Summary of ‘Why Are There No Arab Democracies? Essay

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Larry Diamond's presentation explores the question of why there are no Arab democracies in the Middle East and North Africa. He shows us the relatively stagnant levels of democratic freedoms that have been the norm in the region for the past several decades. Diamond gives us a multitude of potential explanations for the absence of a sustainable democracy.
His first explanation implicates that there must be something within the Islam or Arab culture or religion, that prevents the formation of a democratic society. Because as Alfred Stepan and Graeme Robertson stated, the “democracy gap” among states in the world is an Arab gap much more than a “Muslim” gap as there are eight, non-Arab Muslim-majority states that have democratic
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Diamond states this as a sum up of this theory,
“There is, then, an economic basis for the absence of democracy in the Arab world. But it is structural. It has to do with the ways in which oil distorts the state, the market, the class structure, and the entire incentive structure. Particularly in an era of high global oil prices, the effects of the oil curse are relentless: Not a single one of the 23 countries that derive most of their export earnings from oil and gas is a democracy today.”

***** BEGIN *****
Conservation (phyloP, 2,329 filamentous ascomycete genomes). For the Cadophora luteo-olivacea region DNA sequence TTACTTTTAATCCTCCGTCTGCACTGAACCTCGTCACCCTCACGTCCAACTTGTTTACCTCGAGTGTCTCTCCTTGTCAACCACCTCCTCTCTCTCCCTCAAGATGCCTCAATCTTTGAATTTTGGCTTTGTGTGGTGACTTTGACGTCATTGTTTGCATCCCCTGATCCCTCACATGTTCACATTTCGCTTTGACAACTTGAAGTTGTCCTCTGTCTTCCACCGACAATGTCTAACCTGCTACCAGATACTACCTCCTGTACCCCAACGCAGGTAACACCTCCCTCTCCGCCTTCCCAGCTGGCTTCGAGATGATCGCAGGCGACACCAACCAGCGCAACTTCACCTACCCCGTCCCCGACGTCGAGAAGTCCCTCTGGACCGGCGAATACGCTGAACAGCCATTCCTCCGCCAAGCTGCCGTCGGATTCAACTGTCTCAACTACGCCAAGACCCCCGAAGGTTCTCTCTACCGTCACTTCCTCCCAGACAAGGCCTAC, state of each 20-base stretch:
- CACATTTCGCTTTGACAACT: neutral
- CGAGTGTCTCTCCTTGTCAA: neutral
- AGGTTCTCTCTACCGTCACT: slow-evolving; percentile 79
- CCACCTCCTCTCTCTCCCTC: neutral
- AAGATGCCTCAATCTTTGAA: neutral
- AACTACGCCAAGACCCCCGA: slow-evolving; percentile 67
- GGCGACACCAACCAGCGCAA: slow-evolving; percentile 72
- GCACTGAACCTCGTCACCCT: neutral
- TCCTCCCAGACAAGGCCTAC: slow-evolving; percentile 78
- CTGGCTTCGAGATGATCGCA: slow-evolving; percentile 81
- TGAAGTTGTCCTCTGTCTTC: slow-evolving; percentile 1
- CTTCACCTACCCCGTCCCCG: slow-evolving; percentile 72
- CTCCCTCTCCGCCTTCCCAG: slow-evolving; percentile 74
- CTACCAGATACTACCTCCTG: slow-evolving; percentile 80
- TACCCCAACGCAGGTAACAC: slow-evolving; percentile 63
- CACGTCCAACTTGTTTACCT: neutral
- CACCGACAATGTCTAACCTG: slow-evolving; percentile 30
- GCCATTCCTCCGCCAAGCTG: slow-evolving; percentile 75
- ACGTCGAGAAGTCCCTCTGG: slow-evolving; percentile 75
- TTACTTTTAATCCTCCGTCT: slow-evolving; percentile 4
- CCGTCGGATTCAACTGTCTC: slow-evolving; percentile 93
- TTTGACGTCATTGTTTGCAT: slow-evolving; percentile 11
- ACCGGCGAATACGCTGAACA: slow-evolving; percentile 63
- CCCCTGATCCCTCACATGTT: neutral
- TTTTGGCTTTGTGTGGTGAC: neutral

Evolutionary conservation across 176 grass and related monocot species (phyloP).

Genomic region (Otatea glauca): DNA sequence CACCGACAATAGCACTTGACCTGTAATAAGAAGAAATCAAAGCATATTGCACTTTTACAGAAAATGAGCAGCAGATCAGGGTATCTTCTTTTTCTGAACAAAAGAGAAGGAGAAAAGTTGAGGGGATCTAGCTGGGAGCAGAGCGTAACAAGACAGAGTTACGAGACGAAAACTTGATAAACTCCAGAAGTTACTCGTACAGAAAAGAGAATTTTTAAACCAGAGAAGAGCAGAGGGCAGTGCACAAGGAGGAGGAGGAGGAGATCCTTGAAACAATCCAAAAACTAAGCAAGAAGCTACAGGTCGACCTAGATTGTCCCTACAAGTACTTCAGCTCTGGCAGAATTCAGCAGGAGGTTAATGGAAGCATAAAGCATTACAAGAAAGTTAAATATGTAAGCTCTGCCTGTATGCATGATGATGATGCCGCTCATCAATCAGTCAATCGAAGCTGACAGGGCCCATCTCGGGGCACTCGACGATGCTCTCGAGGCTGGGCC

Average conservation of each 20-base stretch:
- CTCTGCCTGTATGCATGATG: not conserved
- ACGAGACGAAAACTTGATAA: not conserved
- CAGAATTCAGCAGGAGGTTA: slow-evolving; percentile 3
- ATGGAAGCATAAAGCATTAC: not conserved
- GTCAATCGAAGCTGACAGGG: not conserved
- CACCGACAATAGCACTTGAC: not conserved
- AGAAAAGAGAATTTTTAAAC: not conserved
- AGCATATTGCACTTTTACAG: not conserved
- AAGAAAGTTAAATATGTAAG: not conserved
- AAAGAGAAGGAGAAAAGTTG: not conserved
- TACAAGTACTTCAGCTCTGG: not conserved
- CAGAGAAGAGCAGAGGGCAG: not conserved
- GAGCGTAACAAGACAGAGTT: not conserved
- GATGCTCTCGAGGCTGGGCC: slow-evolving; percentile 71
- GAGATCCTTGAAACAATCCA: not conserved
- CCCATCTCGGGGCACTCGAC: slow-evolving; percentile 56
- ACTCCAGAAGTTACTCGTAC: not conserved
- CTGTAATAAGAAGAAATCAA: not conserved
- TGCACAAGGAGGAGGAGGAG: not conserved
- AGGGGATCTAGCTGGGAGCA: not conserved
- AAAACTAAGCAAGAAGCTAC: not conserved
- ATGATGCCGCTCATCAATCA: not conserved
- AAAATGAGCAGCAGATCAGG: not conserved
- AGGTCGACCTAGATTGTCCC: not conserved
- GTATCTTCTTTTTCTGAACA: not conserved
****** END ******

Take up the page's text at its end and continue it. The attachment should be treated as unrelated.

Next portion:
Diamond’s third notion came from a variety of political and institutional problems that are one the main obstacles for the Middle East region. For one, these regimes have become extremely adept at repressing anyone who speaks against them within their societies. For another, they have started to use short bursts of political reform to relieve temporary demands for reform while leaving intact executive monopolies over state resources. Further, they efficiently divide opposition parties and civic forces, often by imposing electoral rules and regulations that make it impossible for civil society-which is generally weak and fragmented-to, mount concerted campaigns against the state apparatus. Diamond’s last explanation speaks on the dual issues of Islamism and the Arab-Israeli conflict, and how it plays into each side’s regime survival strategy. Authoritarian incumbents play up the
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